Fast Facts: What You Need to Know About Birth Control

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Medically reviewed by Dr. Sabrina SahniSabrina Sahni

The best birth control option varies for each person. It’s important to consider factors such as your lifestyle, schedule, medical history and any medicines you take when you pick a birth control method. As these details change throughout your life, the best birth control option for you might change as well.

Talking with your healthcare provider (HCP) can help you decide which type of birth control will work best for you. In the meantime, here are some basic facts about the options.

  • Hormonal birth control changes a woman’s hormone levels, which makes it unlikely that she can get pregnant. Options include birth control pills, patches (e.g., Xulane and Twirla patch), vaginal rings (e.g., NuvaRing and ANNOVERA), shots (e.g., Depo-Provera and Noristerat), implants (e.g., Nexplanon) and hormonal IUDs (e.g., Mirena, Kyleena, Liletta and Skyla).
  • Nonhormonal birth control does not change hormone levels in the body. Instead, these options work as a barrier between sperm and eggs. Options include condoms, internal condoms (e.g., FC2), sponges (e.g., Today sponge), cervical caps (e.g., FemCap), copper IUDs (e.g., Paragard), diaphragms (e.g., Caya and Milex), spermicides and contraceptive vaginal gel (e.g., Phexxi).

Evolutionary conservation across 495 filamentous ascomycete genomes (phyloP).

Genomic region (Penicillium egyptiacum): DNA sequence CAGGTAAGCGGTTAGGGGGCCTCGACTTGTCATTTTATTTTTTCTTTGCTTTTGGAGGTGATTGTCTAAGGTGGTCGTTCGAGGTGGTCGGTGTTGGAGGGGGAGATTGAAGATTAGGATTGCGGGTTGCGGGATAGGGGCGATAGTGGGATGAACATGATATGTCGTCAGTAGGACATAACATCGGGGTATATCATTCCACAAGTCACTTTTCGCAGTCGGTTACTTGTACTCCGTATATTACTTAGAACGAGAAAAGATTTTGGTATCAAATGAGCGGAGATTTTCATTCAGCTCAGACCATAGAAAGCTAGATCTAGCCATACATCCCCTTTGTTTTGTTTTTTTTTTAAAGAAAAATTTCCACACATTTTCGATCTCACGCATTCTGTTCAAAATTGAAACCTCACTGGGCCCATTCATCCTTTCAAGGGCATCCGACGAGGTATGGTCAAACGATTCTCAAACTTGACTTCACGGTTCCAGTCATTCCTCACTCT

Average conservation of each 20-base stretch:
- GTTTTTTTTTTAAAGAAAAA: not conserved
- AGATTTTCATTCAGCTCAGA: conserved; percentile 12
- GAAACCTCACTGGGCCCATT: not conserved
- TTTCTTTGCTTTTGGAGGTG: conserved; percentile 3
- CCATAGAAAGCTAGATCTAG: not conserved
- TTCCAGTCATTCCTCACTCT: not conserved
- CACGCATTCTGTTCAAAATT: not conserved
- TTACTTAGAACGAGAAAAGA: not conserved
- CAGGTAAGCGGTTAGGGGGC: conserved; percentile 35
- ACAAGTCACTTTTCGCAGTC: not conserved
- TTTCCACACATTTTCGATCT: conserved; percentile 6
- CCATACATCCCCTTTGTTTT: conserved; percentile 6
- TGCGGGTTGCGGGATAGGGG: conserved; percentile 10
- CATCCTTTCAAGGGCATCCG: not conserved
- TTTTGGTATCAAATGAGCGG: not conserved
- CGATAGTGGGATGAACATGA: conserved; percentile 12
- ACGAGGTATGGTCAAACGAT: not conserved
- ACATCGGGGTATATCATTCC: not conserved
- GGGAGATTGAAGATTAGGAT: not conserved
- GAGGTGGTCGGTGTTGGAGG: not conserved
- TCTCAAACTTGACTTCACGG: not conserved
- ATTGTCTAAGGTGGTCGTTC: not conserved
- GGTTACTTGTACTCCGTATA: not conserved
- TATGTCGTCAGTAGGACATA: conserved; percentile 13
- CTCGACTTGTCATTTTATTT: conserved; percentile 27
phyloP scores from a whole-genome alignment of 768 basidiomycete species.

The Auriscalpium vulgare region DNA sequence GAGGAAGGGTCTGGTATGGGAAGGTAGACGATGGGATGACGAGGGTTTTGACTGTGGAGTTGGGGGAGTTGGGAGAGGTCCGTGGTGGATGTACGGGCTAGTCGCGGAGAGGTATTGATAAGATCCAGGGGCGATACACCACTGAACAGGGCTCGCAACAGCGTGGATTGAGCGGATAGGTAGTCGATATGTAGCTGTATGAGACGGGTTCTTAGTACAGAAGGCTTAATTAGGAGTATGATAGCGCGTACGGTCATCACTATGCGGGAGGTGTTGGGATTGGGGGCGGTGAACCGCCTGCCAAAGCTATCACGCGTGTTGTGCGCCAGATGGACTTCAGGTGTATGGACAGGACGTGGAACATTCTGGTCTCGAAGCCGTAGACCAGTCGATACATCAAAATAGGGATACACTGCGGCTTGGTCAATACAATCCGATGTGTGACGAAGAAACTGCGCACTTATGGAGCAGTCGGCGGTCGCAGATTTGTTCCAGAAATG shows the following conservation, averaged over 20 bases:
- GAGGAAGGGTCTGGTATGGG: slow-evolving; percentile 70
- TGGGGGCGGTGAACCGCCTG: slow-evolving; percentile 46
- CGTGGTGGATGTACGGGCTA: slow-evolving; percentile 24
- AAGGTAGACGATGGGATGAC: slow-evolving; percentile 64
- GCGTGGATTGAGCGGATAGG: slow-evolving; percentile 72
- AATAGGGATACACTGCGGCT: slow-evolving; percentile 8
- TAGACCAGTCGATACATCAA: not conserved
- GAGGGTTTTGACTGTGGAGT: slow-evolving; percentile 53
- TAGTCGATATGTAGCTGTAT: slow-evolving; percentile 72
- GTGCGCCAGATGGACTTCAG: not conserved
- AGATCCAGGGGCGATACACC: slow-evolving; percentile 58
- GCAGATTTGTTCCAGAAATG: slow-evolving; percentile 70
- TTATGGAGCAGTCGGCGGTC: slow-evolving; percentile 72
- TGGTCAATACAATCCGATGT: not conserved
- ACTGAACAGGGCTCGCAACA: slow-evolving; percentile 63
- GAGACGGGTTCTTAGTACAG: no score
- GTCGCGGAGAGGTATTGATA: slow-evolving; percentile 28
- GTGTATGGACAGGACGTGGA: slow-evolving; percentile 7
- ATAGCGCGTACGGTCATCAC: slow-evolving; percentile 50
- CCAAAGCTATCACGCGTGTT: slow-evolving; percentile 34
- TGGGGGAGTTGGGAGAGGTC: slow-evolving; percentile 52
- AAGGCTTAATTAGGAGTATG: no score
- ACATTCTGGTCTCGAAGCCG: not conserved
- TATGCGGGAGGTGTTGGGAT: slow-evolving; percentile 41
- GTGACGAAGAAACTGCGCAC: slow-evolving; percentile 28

• How nonhormonal birth control options work:
    • Condoms prevent semen from entering the vagina
    • Sponges contain spermicide, which kills sperm
    • Cervical caps cover the cervix so sperm cannot reach the egg
    • Copper IUDs are T-shaped plastic frames that cause an inflammatory reaction so sperm and eggs cannot survive
    • Diaphragms cover the cervix and the area around it with a spermicide to kill sperm
    • Contraceptive vaginal gel keeps vaginal pH in a range that does not allow sperm to get to an egg
  • Condoms, sponges and spermicides are available over the counter at pharmacies and grocery stores, but in most states, all hormonal birth control options, copper IUDs, diaphragms, cervical caps and the contraceptive vaginal gel require a prescription from a HCP. In some states, you can go through a pharmacy to get hormonal birth control.
  • Additional benefits of hormonal birth control beyond preventing pregnancy can include relief from menstrual cramps, lighter periods, regulated periods and improved premenstrual syndrome (PMS).
  • For women who cannot take hormones, such as those with a history of breast cancer or certain medical conditions such as obesity, blood clots, heart disease or migraine with aura; women over age 35; and women who smoke, nonhormonal birth control is an option for preventing pregnancy.

This resource was created with support from Evofem Biosciences.